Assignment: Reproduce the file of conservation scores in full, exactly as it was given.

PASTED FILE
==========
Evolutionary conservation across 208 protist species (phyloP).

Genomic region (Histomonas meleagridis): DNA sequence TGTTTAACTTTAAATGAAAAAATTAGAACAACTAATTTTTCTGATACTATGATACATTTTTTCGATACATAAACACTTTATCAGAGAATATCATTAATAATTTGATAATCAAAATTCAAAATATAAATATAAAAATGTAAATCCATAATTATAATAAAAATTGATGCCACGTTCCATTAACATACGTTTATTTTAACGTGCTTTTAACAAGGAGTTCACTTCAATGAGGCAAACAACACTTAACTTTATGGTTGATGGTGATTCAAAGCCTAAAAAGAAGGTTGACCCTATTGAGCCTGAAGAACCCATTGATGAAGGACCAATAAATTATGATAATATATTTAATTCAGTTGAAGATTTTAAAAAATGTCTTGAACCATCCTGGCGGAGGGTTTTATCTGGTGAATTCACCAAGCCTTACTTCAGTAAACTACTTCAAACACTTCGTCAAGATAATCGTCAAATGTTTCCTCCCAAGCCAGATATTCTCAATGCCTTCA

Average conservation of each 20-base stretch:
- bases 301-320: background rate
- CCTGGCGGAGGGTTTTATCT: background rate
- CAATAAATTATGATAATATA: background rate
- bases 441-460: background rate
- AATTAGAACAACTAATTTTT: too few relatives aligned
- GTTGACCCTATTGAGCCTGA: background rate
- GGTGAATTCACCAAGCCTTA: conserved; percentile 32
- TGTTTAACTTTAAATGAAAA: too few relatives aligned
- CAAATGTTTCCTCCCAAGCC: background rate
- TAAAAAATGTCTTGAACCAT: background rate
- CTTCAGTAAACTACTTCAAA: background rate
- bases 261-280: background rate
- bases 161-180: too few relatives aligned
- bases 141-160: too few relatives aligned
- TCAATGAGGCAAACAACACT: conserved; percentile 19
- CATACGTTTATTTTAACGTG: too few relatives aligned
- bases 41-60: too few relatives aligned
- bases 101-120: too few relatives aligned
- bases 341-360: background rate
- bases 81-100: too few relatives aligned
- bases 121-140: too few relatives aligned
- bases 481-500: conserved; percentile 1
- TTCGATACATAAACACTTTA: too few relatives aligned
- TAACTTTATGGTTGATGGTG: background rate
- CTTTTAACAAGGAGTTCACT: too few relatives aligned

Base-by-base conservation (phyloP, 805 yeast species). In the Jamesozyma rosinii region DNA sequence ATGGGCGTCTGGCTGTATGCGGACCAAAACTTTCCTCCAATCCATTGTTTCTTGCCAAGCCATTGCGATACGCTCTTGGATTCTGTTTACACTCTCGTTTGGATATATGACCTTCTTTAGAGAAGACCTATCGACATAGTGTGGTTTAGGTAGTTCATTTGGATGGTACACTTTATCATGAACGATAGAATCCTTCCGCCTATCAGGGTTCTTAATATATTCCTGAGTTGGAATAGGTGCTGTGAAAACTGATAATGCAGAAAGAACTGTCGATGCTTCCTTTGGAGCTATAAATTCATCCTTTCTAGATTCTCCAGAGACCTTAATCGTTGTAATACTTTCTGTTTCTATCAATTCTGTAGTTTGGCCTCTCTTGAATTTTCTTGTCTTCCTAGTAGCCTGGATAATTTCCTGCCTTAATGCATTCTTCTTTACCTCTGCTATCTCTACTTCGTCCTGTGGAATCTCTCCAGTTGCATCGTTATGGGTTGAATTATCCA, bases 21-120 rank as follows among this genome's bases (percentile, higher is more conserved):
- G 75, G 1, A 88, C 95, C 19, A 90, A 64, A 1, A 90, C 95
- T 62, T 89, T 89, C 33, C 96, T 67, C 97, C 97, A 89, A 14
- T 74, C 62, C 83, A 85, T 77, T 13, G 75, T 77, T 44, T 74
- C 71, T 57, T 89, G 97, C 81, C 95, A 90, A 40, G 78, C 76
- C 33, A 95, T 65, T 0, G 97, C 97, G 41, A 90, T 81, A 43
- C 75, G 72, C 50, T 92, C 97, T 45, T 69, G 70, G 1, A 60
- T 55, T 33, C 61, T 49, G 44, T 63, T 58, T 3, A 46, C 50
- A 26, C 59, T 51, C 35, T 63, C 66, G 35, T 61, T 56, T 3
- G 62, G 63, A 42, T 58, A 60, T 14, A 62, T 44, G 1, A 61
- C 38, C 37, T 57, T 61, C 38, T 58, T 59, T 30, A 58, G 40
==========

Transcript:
Evolutionary conservation across 208 protist species (phyloP).

Genomic region (Histomonas meleagridis): DNA sequence TGTTTAACTTTAAATGAAAAAATTAGAACAACTAATTTTTCTGATACTATGATACATTTTTTCGATACATAAACACTTTATCAGAGAATATCATTAATAATTTGATAATCAAAATTCAAAATATAAATATAAAAATGTAAATCCATAATTATAATAAAAATTGATGCCACGTTCCATTAACATACGTTTATTTTAACGTGCTTTTAACAAGGAGTTCACTTCAATGAGGCAAACAACACTTAACTTTATGGTTGATGGTGATTCAAAGCCTAAAAAGAAGGTTGACCCTATTGAGCCTGAAGAACCCATTGATGAAGGACCAATAAATTATGATAATATATTTAATTCAGTTGAAGATTTTAAAAAATGTCTTGAACCATCCTGGCGGAGGGTTTTATCTGGTGAATTCACCAAGCCTTACTTCAGTAAACTACTTCAAACACTTCGTCAAGATAATCGTCAAATGTTTCCTCCCAAGCCAGATATTCTCAATGCCTTCA

Average conservation of each 20-base stretch:
- bases 301-320: background rate
- CCTGGCGGAGGGTTTTATCT: background rate
- CAATAAATTATGATAATATA: background rate
- bases 441-460: background rate
- AATTAGAACAACTAATTTTT: too few relatives aligned
- GTTGACCCTATTGAGCCTGA: background rate
- GGTGAATTCACCAAGCCTTA: conserved; percentile 32
- TGTTTAACTTTAAATGAAAA: too few relatives aligned
- CAAATGTTTCCTCCCAAGCC: background rate
- TAAAAAATGTCTTGAACCAT: background rate
- CTTCAGTAAACTACTTCAAA: background rate
- bases 261-280: background rate
- bases 161-180: too few relatives aligned
- bases 141-160: too few relatives aligned
- TCAATGAGGCAAACAACACT: conserved; percentile 19
- CATACGTTTATTTTAACGTG: too few relatives aligned
- bases 41-60: too few relatives aligned
- bases 101-120: too few relatives aligned
- bases 341-360: background rate
- bases 81-100: too few relatives aligned
- bases 121-140: too few relatives aligned
- bases 481-500: conserved; percentile 1
- TTCGATACATAAACACTTTA: too few relatives aligned
- TAACTTTATGGTTGATGGTG: background rate
- CTTTTAACAAGGAGTTCACT: too few relatives aligned

Base-by-base conservation (phyloP, 805 yeast species). In the Jamesozyma rosinii region DNA sequence ATGGGCGTCTGGCTGTATGCGGACCAAAACTTTCCTCCAATCCATTGTTTCTTGCCAAGCCATTGCGATACGCTCTTGGATTCTGTTTACACTCTCGTTTGGATATATGACCTTCTTTAGAGAAGACCTATCGACATAGTGTGGTTTAGGTAGTTCATTTGGATGGTACACTTTATCATGAACGATAGAATCCTTCCGCCTATCAGGGTTCTTAATATATTCCTGAGTTGGAATAGGTGCTGTGAAAACTGATAATGCAGAAAGAACTGTCGATGCTTCCTTTGGAGCTATAAATTCATCCTTTCTAGATTCTCCAGAGACCTTAATCGTTGTAATACTTTCTGTTTCTATCAATTCTGTAGTTTGGCCTCTCTTGAATTTTCTTGTCTTCCTAGTAGCCTGGATAATTTCCTGCCTTAATGCATTCTTCTTTACCTCTGCTATCTCTACTTCGTCCTGTGGAATCTCTCCAGTTGCATCGTTATGGGTTGAATTATCCA, bases 21-120 rank as follows among this genome's bases (percentile, higher is more conserved):
- G 75, G 1, A 88, C 95, C 19, A 90, A 64, A 1, A 90, C 95
- T 62, T 89, T 89, C 33, C 96, T 67, C 97, C 97, A 89, A 14
- T 74, C 62, C 83, A 85, T 77, T 13, G 75, T 77, T 44, T 74
- C 71, T 57, T 89, G 97, C 81, C 95, A 90, A 40, G 78, C 76
- C 33, A 95, T 65, T 0, G 97, C 97, G 41, A 90, T 81, A 43
- C 75, G 72, C 50, T 92, C 97, T 45, T 69, G 70, G 1, A 60
- T 55, T 33, C 61, T 49, G 44, T 63, T 58, T 3, A 46, C 50
- A 26, C 59, T 51, C 35, T 63, C 66, G 35, T 61, T 56, T 3
- G 62, G 63, A 42, T 58, A 60, T 14, A 62, T 44, G 1, A 61
- C 38, C 37, T 57, T 61, C 38, T 58, T 59, T 30, A 58, G 40